TAG: maths

The line at infinity: conics

The story so far
I promised Tina on Twitter that I would write about how the line at infinity relates to conics, and I’ve been doing it in the last two blog posts.
First, I talked about what the line at infinity is. We noticed that a set of parallel lines all share a slope, so we […]

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The line at infinity: coordinates

The story so far
I made a promise to someone on Twitter to talk about how conics relate to the line at infinity, but when I came to do that, I realised it’s a can of worms that will take a few blog posts to untangle. Last time, I talked about how I construct and think […]

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The line at infinity

Why I’m doing this

I foolishly said this on Twitter about a month ago:

@DavidKButlerUoA @MathguyArt on the line at infinity? Tell me about those!
— Tina Cardone (@crstn85) June 14, 2016

At the time I declared this was a bit of a can of worms and I promised to write something and post it later. Well, here it […]

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The crossed trapezium

Recently I started thinking about the properties of the following shape, which I like to call the “Crossed Trapezium”. It has two parallel edges, which are joined by two crossing lines.

Because of Quarter the Cross, I’ve also been interested in areas recently, so of course I had a desire to know more about the area […]

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A constant multiplied on will stay there

One of the most fundamental properties of the integral is usually presented as follows:
This means that multiplying by a constant before doing the integral is the same as doing the integral and then multiplying by a constant. However, the way it’s presented here makes it look like a rule for algebraic manipulation – I can […]

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The reorder of operations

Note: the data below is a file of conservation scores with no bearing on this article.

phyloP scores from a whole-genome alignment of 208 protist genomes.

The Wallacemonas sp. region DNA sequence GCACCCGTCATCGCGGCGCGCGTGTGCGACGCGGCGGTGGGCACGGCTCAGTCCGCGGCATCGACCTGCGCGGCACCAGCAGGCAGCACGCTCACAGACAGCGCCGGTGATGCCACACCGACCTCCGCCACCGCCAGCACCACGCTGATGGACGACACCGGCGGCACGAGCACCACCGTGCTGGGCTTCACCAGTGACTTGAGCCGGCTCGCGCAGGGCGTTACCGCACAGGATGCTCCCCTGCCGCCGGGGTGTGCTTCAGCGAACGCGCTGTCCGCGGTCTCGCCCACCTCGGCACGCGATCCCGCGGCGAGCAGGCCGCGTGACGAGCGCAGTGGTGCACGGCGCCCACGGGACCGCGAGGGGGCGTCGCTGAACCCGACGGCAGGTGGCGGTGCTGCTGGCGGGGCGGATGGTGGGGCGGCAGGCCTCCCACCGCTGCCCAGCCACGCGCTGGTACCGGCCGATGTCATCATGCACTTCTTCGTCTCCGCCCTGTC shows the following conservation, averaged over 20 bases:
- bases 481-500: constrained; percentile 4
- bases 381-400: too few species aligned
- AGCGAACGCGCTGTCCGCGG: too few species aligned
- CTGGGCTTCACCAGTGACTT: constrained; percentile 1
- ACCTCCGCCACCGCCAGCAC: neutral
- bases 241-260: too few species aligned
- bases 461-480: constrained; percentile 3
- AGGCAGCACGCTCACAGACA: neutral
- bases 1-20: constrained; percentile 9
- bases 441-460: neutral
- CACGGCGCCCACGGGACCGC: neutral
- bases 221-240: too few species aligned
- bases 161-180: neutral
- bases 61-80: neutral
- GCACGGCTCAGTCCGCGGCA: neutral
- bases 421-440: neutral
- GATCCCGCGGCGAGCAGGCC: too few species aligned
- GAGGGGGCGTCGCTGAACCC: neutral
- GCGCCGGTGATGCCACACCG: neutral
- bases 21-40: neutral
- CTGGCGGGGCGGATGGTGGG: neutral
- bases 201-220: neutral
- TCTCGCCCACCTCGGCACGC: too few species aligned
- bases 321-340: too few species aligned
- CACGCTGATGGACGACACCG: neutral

The community of maths users the world over agrees that when evaluating an expression or calculation, some operations should be done before others. Mostly it’s to prevent us having to be needlessly specific about what order to do calculations in, mathematicians being very concerned with efficient communication.
When you learn it at school, it usually goes […]

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There is only one kind of function that distributes over plus

There is a very common thing that students do that causes pain, distress, confusion and depression in any maths educator who witnesses it. Both the error itself and the educator’s response to it are very clearly described by this excellent picture from the blog “Math with Bad Drawings”:
Every single one of the statements in that […]

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The Sausage-Stacking Theorem

It’s no secret that the powers of two are some of my favourite numbers. There are so many interesting things to say about them that often I don’t know where to begin! (In case you’re not au fait with the terminology, the powers of two are the numbers you can make by starting with 1 […]

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The square root of two

In first year maths, they briefly study the five families of number: the natural numbers N, the integers Z, the rational numbers Q, the real numbers R, and the complex numbers C. In particular, they focus on the distinction between the rational numbers and the real numbers. A classic proof they are given at this […]

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A function is not a graph

When students learn about functions at school, we spend a lot of time forging the connection between functions and graphs. We plot individual points, and we find x-intercepts and y-intercepts. We use graphing software to investigate what the coefficients do to the graph, and discuss shifting along the x-axis and y-axis. We make reference to […]

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